A transparent sheet may be used as the insulating sheet 7. However, since the thin-film solar cell 100 has portions 24 (FIG. 5) where neither the semiconductor layer nor the back electrode layer is provided, these portions 24 are seen to be transparent if the thin-film solar cell is viewed from the light incidence side. In order to conceal the solder-plated copper foils from view, it is preferable to use a material, which has the same color tone as the filler of the back protection cover, as the material of the insulating sheet 7.

The length and width of the insulating sheet 7 may be properly chosen such that the wiring element 5, 5′ may not come in contact with the solar cell elements (power generation region 2). In order to prevent the insulating sheet 7 from projecting after sealing, it is preferable that the thickness of the insulating sheet 7 be set at 30 μm to 100 μm. It is preferable to make the width of the insulating sheet 7 greater than that of the wiring element 5, 5′. In a case where the width of wiring element 5, 5′ is 5 mm, if the width of the insulating sheet is set at 25 mm or more, insulation can be ensured even if the wiring element 5, 5′ is displaced. FIG. 7B shows the insulating sheet 7 and fillers 6 and 8 sandwiching the sheet 7.

Where the aforementioned EVA is used as the fillers 6, 8, the fillers 6, 8 can be provided as thermoplastic sheets. In this case, the filler sheet 6, 8 may have the same shape as the insulating sheet or a shape slightly smaller than the insulating sheet. The filler sheets 6, 8 may be set in a predetermined position, with insulating sheet interposed. Portions of these sheets may be temporarily fixed by melting EVA in order to prevent mutual displacement. For the purpose of the temporary fixation, an electric iron (with a surface coated with Teflon), the temperature of whose face is heated up to 130° C., may be pressed on portions of these sheets. If the temperature of the electric iron is set at 160° C. or above, denaturing of EVA will occur.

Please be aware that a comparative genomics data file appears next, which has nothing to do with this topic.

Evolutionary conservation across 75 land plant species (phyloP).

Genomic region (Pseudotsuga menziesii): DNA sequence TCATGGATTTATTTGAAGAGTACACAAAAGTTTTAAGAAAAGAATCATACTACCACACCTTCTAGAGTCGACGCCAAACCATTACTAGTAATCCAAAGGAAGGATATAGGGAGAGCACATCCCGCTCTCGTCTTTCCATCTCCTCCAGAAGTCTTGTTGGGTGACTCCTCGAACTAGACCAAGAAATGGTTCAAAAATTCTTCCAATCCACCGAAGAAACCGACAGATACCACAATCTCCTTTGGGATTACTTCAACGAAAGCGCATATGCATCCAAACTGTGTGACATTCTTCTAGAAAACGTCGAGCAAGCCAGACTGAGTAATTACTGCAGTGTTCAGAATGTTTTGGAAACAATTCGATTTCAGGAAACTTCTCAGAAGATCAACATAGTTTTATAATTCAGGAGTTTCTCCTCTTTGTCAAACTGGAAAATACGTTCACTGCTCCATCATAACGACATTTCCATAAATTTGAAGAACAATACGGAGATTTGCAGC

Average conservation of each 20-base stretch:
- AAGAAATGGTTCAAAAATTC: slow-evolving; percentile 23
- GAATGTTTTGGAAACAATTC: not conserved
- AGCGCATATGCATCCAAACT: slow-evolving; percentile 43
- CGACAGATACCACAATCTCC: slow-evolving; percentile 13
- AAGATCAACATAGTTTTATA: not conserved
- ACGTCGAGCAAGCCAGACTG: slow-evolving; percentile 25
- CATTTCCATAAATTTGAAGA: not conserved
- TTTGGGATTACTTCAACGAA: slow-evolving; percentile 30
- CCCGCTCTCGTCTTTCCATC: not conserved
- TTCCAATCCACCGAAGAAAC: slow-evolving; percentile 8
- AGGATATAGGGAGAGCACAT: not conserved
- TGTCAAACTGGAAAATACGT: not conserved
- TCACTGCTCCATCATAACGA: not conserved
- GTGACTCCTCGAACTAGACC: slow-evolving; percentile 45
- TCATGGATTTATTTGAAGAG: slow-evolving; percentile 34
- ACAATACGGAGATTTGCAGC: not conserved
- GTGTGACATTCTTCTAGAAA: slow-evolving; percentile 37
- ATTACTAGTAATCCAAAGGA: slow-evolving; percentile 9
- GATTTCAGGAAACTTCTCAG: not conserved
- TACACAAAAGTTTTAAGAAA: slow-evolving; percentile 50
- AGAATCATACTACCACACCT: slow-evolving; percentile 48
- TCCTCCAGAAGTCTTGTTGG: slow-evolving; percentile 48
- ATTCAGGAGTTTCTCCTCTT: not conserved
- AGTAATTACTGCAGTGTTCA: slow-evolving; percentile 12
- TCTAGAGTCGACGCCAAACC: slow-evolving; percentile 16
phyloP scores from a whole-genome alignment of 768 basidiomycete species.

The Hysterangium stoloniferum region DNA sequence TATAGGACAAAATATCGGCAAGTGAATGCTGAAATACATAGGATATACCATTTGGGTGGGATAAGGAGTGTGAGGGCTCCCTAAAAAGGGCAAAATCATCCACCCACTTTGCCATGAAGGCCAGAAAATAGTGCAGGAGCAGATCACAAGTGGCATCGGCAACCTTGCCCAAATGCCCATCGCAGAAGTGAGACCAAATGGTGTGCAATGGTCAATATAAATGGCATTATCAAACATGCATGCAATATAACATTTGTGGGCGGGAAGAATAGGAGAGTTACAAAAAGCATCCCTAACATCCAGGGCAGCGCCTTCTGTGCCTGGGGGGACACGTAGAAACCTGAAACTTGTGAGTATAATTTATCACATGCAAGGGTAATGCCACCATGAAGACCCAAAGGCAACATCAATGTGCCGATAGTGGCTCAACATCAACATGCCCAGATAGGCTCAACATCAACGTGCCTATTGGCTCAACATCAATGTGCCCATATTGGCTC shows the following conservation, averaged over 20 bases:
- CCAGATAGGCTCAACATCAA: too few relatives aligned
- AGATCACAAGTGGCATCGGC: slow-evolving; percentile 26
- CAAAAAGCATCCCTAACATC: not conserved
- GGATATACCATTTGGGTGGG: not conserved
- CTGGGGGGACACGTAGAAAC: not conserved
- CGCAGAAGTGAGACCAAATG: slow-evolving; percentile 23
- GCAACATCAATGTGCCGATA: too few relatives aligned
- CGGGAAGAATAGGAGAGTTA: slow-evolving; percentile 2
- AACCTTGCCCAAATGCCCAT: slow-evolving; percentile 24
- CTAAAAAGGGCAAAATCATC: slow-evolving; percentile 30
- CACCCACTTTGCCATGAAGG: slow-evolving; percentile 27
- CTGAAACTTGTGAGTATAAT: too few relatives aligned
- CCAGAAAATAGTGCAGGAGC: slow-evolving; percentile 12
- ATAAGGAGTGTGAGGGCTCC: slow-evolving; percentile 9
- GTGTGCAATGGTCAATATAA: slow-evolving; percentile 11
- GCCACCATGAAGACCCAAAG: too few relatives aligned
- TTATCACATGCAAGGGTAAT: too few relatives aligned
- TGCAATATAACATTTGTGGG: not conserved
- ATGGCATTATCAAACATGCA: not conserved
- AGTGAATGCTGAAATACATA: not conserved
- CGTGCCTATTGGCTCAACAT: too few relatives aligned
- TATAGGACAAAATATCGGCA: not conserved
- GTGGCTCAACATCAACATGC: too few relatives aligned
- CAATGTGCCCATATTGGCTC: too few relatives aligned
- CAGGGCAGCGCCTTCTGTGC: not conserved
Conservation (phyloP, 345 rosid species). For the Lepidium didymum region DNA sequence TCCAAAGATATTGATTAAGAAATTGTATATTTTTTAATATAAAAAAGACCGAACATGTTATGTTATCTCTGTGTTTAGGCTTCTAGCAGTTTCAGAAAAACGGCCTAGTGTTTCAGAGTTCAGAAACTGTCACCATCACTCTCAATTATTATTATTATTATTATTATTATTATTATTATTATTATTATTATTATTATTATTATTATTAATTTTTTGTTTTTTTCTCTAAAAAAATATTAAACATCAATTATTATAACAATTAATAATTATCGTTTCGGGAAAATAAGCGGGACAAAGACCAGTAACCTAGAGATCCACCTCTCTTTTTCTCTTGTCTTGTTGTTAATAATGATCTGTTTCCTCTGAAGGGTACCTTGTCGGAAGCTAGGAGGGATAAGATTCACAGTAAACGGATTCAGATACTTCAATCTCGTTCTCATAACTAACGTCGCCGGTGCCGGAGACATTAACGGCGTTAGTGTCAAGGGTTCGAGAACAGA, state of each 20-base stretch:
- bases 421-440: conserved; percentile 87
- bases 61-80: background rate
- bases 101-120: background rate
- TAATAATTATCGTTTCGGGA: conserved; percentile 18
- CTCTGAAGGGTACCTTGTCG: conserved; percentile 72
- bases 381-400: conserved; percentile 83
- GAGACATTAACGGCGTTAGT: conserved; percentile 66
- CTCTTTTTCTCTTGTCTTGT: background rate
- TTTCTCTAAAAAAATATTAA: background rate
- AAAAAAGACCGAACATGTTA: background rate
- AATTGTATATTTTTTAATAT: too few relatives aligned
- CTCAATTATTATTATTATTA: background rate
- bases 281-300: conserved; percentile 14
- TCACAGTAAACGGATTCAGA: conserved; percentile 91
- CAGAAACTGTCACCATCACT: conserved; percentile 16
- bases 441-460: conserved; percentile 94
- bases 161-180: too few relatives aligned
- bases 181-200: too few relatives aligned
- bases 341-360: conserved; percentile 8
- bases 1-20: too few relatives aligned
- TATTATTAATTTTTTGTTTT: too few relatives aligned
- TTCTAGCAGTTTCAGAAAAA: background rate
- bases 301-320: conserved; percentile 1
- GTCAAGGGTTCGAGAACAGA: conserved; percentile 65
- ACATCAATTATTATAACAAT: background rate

There is a tendency that the insulating sheet 7 and EVA sheets 6 and 8, when heated, may shrink in the direction of stretching. To maintain precision in dimensions, it is effective to use a material produced by a special extruding method (e.g. two-axis stretching) by which sheets with less shrinkage can be obtained. Alternatively, it is effective to measure in advance the thermal shrinkage in each direction of the sheets and to set the direction with less shrinkage to be the longitudinal direction in which precision is required. Alternatively, it is necessary to use sheets which are preheated to stabilize the precision in dimensions. The insulating sheet and fillers may be disposed selectively before or after the solder-plated copper foils 5, 5′ are disposed.